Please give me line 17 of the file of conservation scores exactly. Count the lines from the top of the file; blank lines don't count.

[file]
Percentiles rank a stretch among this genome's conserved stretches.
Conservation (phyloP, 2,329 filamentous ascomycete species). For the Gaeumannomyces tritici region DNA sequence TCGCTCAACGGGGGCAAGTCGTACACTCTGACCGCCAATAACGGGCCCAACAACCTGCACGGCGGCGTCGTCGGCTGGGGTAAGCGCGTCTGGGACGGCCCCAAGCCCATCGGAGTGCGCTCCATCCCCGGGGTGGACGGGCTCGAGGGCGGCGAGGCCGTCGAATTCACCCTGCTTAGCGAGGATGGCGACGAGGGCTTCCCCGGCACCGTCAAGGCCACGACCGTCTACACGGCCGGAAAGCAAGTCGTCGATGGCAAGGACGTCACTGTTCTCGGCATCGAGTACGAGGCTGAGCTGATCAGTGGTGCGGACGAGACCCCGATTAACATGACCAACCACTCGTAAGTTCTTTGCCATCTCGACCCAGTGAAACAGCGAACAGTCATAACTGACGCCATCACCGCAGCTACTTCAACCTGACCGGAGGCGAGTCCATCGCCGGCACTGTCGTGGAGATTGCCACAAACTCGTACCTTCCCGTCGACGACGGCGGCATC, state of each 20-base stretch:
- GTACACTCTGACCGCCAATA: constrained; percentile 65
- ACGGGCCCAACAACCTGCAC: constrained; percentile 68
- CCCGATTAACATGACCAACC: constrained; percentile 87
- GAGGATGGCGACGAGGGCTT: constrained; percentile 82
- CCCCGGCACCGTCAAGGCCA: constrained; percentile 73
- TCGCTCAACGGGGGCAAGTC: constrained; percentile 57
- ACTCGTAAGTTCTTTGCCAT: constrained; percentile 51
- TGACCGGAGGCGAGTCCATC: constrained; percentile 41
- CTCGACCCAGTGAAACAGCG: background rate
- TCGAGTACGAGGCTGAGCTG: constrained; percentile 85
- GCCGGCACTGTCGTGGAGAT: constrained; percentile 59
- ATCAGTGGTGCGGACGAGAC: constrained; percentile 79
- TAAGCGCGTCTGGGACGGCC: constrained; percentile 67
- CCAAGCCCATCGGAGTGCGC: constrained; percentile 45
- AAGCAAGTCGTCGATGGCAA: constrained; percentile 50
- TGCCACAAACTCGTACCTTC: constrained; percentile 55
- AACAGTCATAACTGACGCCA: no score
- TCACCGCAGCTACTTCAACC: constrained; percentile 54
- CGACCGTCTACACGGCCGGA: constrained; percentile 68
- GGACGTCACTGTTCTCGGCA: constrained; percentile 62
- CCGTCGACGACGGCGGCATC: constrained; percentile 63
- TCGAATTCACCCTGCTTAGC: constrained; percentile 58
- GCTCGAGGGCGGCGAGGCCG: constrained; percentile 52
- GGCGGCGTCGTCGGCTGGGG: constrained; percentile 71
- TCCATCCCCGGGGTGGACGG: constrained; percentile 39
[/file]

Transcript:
- AAGCAAGTCGTCGATGGCAA: constrained; percentile 50